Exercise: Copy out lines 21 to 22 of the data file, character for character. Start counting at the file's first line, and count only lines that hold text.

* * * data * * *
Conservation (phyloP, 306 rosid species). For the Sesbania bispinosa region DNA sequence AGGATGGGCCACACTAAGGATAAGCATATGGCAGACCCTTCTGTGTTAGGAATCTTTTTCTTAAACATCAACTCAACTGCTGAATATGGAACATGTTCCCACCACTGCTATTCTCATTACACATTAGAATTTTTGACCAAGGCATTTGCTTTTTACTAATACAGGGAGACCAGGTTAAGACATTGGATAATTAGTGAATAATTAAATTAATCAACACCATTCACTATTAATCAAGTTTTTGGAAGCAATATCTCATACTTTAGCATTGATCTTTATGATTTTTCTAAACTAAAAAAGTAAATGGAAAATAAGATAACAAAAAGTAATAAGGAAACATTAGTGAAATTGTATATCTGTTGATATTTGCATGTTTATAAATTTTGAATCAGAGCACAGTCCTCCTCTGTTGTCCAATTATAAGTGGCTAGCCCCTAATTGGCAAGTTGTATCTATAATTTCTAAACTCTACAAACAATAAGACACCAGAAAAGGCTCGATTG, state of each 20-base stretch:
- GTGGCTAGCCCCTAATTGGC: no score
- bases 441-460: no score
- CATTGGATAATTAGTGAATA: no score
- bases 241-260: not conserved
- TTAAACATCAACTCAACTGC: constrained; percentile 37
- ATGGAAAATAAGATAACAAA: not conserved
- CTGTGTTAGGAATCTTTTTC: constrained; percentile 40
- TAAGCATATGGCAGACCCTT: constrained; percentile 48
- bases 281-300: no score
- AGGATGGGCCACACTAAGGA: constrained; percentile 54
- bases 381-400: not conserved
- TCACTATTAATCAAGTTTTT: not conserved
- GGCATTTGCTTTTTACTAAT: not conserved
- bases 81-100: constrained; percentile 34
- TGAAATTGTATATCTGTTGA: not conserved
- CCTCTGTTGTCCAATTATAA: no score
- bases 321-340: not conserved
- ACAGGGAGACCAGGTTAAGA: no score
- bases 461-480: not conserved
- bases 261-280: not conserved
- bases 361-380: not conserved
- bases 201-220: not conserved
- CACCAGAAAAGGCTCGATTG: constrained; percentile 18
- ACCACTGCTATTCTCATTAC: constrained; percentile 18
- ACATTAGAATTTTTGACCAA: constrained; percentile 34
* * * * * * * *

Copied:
- bases 261-280: not conserved
- bases 361-380: not conserved